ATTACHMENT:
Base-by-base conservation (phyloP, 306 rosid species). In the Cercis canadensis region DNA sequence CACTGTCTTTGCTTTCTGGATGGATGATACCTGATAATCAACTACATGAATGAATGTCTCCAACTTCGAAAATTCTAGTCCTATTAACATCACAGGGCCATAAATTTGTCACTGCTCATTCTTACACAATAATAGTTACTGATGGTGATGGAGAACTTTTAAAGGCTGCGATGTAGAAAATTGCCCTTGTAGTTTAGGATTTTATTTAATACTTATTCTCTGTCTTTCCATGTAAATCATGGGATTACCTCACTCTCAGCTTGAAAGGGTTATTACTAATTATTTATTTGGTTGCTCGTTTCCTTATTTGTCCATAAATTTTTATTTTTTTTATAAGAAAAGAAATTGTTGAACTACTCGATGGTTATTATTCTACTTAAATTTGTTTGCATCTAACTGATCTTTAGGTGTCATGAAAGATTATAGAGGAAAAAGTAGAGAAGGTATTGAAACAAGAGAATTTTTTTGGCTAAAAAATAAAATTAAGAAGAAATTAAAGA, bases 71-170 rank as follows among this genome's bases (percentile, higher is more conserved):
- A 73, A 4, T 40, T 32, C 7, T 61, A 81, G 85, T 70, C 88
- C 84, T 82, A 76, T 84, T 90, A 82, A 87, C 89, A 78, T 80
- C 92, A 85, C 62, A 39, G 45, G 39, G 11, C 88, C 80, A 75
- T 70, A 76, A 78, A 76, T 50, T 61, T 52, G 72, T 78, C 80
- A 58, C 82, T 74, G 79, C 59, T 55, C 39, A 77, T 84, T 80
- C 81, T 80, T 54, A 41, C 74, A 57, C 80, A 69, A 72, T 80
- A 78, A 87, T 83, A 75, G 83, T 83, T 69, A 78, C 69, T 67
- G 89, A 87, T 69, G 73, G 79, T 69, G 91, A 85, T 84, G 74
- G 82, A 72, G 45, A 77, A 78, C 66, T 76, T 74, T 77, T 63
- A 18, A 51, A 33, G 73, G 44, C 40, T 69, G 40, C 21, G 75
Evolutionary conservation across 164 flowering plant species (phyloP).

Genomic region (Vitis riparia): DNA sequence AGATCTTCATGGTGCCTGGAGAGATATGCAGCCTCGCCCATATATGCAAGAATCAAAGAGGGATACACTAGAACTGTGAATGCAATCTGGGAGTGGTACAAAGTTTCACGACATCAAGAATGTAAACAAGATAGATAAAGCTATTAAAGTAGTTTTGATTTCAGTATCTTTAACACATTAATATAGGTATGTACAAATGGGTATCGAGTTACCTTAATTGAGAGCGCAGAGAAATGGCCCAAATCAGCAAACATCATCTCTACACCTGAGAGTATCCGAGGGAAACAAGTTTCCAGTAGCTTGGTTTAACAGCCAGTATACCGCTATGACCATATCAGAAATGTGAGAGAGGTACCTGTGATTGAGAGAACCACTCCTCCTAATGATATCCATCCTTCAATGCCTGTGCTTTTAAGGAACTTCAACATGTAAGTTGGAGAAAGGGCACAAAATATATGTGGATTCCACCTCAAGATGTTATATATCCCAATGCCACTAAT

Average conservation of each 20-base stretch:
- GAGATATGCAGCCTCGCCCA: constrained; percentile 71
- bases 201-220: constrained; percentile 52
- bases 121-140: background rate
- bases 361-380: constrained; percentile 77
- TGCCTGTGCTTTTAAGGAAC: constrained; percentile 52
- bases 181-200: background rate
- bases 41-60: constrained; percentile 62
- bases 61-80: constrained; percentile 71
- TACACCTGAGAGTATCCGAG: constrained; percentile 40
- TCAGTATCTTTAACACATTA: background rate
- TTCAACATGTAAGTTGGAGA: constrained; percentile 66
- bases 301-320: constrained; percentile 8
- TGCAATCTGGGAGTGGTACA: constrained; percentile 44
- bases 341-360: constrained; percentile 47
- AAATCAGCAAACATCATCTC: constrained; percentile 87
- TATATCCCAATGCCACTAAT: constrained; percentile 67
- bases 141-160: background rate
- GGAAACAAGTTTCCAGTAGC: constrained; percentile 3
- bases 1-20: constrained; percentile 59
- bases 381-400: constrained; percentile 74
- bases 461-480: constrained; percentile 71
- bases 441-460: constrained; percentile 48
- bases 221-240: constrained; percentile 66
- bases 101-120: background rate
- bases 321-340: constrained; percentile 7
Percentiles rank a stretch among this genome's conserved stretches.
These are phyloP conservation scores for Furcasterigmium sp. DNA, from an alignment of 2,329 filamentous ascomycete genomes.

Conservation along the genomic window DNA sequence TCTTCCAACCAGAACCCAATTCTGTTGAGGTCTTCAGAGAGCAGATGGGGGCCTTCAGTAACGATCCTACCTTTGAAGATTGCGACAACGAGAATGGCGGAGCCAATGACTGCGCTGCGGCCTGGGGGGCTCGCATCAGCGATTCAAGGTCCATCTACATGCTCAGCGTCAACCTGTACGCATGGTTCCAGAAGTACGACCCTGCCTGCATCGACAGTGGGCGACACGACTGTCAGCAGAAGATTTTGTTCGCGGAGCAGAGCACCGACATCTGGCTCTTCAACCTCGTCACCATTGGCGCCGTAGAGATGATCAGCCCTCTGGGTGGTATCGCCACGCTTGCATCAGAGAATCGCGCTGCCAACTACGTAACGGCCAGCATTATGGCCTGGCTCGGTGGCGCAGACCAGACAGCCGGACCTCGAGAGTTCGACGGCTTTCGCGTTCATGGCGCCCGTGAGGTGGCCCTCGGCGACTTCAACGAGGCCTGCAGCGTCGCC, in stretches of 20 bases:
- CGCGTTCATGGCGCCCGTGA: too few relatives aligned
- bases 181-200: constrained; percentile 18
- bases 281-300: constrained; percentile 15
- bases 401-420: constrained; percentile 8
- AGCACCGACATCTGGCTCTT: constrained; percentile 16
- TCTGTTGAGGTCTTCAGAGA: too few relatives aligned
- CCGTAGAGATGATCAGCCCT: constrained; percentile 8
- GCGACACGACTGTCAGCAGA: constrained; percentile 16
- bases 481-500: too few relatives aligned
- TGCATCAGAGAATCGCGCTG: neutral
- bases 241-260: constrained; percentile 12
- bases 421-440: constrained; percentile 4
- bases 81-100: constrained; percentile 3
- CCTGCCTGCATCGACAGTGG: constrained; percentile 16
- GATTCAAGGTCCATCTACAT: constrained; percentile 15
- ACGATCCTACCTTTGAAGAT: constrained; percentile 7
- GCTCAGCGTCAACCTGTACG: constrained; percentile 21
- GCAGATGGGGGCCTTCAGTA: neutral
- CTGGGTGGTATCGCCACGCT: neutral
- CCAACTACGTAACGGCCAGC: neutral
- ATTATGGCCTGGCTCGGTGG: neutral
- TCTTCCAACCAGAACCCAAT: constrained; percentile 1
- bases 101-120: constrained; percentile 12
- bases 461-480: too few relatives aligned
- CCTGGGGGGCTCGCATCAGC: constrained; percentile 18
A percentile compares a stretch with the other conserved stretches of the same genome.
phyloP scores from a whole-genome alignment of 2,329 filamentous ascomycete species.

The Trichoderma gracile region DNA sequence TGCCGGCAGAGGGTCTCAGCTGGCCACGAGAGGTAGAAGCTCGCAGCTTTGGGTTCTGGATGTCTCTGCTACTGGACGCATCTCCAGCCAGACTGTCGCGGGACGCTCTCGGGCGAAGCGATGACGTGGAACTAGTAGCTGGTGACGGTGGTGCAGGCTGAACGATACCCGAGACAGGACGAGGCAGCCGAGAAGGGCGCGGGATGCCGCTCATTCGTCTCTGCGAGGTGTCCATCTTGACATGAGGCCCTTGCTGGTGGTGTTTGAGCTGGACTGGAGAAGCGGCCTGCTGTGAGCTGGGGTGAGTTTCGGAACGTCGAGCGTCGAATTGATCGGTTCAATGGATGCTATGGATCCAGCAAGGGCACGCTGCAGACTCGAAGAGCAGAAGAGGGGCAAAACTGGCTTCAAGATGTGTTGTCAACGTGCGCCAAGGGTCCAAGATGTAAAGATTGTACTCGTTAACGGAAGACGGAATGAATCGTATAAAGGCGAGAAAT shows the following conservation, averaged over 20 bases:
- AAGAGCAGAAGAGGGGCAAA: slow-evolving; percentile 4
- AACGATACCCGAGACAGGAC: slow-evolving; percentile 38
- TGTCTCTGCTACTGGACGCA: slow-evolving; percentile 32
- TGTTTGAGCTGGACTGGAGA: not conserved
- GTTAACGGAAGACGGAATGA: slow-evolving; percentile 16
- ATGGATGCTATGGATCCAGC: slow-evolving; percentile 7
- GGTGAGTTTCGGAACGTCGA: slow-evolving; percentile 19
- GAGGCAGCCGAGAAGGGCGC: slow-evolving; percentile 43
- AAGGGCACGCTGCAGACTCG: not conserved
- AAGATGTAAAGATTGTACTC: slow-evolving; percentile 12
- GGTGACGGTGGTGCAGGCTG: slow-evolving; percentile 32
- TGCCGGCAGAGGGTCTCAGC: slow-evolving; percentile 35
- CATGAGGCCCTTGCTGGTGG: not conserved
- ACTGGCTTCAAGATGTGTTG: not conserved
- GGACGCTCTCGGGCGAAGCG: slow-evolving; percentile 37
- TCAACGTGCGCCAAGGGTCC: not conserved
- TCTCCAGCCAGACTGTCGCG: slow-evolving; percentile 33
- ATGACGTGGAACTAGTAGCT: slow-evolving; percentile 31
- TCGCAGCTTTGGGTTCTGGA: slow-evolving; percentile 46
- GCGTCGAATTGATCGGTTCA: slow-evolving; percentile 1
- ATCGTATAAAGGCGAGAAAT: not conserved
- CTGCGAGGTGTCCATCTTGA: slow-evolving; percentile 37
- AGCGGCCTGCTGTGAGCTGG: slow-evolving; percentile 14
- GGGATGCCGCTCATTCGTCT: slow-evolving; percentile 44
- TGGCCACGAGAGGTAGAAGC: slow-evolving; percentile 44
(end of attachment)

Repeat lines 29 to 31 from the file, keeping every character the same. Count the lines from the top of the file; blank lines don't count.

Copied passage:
- AAATCAGCAAACATCATCTC: constrained; percentile 87
- TATATCCCAATGCCACTAAT: constrained; percentile 67
- bases 141-160: background rate